Background: Whole genome sequencing identified highly recurrent somatic mutations in Waldenström macroglobulinemia (WM). Activating somatic mutations in MYD88 and CXCR4 are present in 90-95% and 30-40% of WM patients, respectively, and impact disease presentation, treatment outcome, and overall survival. In contrast, somatic mutations in the tumor suppressor gene TP53 occur less frequently (7%), and the clinical significance remains to be delineated. TP53 aberrations confer an adverse prognosis in related B-cell malignancies, such as chronic lymphocytic leukemia and multiple myeloma, predicting for treatment resistant and inferior survival. As such, we sought to characterize the clinical implications, as well as the clonal architecture, of somatic TP53 mutations in WM. Methods: We searched our database for WM patients with a TP53 mutation identified by a clinical next generation sequencing (NGS) assay using unsorted bone marrow (BM) samples. To validate the findings, CD19+ cells from BM aspirates were isolated, and DNA was extracted for mutational analysis. CD19-depleted peripheral blood (PB) mononuclear cells were used as normal paired samples. All samples were screened for MYD88, CXCR4, and TP53 mutations by Sanger sequencing, and zygosity was determined by establishing the ratio of mutant versus wile-type (WT) allele expression. TP53 copy number was determined using TaqMan Copy Number Assays (Applied Biosystems, Grand Island, NY, USA). Medical files were manually reviewed to gather pertinent clinical data. Results: Fourteen WM patients (14/265; 5.3%) had a TP53 mutation detected by a clinical NGS assay. Sanger sequencing identified somatic TP53 mutations within the WM clone in six patients, including one patient with two somatic mutations. Three patients had a TP53 mutation identified in both CD19+ and CD19- sorted samples, 4 patients were WT, and 1 patient did not have DNA for validation. No recurrent variants were identified. Among the six patients with validated somatic TP53 mutations, four (67%) had biallelic inactivation of TP53 . Three patients had a homozygous TP53 mutation determined by Sanger sequencing and one patient had deletion of TP53 . All six patients harbored both a CXCR4 mutation (4 nonsense, 2 frameshift) and the MYD88 L265P mutation, of which 4 patients (67%) had mutated homozygous MYD88 . At the time the TP53 mutation was detected, the median BM involvement and hemoglobin level was 80% and 9.2 g/dl, respectively. The median serum IgM level was 2,508 mg/dl, and two patients had symptomatic hyperviscosity. Five patients (83%) were high-risk according to the International Prognostic Scoring System for WM. Three patients were untreated, 2 patients were refractory to their most recent therapy (i.e. bortezomib, dexamethasone, rituximab), and 1 patient was relapsing. Four patients went on to receive systemic therapy, to which two patients were refractory. Two patients were treated with ibrutinib and both obtained a major response. After a median follow-up 7.7 months, 2 patients (33%) have died due to progressive disease; both patients had biallelic inactivation of TP53 . Conclusion: Somatic TP53 mutations occur concurrently with both MYD88 and CXCR4 mutations in WM patients and appear to confer an aggressive disease course. Our findings highlight the need to understand the cell-specific origin of mutations detected by clinical NGS assays.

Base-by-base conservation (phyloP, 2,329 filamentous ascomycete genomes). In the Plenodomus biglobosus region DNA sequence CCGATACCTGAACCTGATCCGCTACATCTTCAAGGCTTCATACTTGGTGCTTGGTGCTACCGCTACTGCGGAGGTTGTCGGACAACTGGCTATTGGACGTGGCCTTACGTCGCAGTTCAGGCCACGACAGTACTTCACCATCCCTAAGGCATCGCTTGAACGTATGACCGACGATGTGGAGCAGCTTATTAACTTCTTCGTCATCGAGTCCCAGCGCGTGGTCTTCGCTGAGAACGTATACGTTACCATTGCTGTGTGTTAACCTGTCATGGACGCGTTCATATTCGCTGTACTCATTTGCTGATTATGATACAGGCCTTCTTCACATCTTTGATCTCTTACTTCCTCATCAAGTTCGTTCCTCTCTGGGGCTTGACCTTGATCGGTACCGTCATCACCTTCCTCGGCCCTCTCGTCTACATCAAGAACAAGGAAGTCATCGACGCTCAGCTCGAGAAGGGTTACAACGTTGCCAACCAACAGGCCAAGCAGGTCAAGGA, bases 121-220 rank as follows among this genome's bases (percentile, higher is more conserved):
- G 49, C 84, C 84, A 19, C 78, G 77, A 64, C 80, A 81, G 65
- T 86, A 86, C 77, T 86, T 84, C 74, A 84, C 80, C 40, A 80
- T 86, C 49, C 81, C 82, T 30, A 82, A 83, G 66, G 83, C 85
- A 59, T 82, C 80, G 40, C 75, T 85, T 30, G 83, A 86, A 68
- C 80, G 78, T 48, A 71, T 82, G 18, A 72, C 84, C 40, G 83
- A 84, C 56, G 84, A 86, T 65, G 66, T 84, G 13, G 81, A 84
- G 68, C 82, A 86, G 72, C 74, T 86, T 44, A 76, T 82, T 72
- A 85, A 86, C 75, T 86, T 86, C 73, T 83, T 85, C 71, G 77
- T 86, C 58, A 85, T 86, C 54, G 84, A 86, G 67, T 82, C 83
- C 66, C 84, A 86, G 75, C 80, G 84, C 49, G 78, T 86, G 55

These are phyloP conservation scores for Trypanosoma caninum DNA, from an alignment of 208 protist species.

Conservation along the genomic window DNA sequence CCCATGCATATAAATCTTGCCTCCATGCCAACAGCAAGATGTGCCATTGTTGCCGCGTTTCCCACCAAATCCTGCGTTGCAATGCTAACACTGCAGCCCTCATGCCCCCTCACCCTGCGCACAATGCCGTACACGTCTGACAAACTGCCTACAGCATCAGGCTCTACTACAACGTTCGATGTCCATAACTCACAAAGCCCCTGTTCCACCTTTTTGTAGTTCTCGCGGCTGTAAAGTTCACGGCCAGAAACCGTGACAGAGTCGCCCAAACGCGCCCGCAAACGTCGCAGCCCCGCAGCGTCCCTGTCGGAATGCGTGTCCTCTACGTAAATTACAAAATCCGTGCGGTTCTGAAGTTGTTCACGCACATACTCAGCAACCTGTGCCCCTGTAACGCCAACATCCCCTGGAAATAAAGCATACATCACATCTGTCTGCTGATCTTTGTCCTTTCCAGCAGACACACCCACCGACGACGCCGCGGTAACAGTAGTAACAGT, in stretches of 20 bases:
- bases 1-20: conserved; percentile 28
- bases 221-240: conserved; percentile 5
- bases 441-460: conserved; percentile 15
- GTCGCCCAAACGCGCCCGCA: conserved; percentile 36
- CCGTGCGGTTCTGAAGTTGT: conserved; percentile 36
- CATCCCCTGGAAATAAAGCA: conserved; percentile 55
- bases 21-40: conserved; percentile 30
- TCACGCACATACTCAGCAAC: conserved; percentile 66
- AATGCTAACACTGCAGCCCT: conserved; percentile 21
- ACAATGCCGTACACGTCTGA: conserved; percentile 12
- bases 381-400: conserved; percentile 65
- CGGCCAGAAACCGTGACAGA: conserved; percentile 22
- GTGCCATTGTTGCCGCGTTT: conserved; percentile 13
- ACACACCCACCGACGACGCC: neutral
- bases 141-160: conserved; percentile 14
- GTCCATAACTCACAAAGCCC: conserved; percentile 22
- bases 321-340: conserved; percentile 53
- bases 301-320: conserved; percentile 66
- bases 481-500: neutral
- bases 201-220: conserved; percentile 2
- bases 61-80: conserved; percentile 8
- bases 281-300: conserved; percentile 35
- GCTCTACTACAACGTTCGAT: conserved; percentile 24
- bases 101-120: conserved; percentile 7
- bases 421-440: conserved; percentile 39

Castillo: Pharmacyclics: Consultancy, Research Funding; Janssen: Consultancy, Research Funding; Millennium: Research Funding; Abbvie: Research Funding. Treon: Pharmacyclics: Consultancy, Research Funding.

Author notes


Asterisk with author names denotes non-ASH members.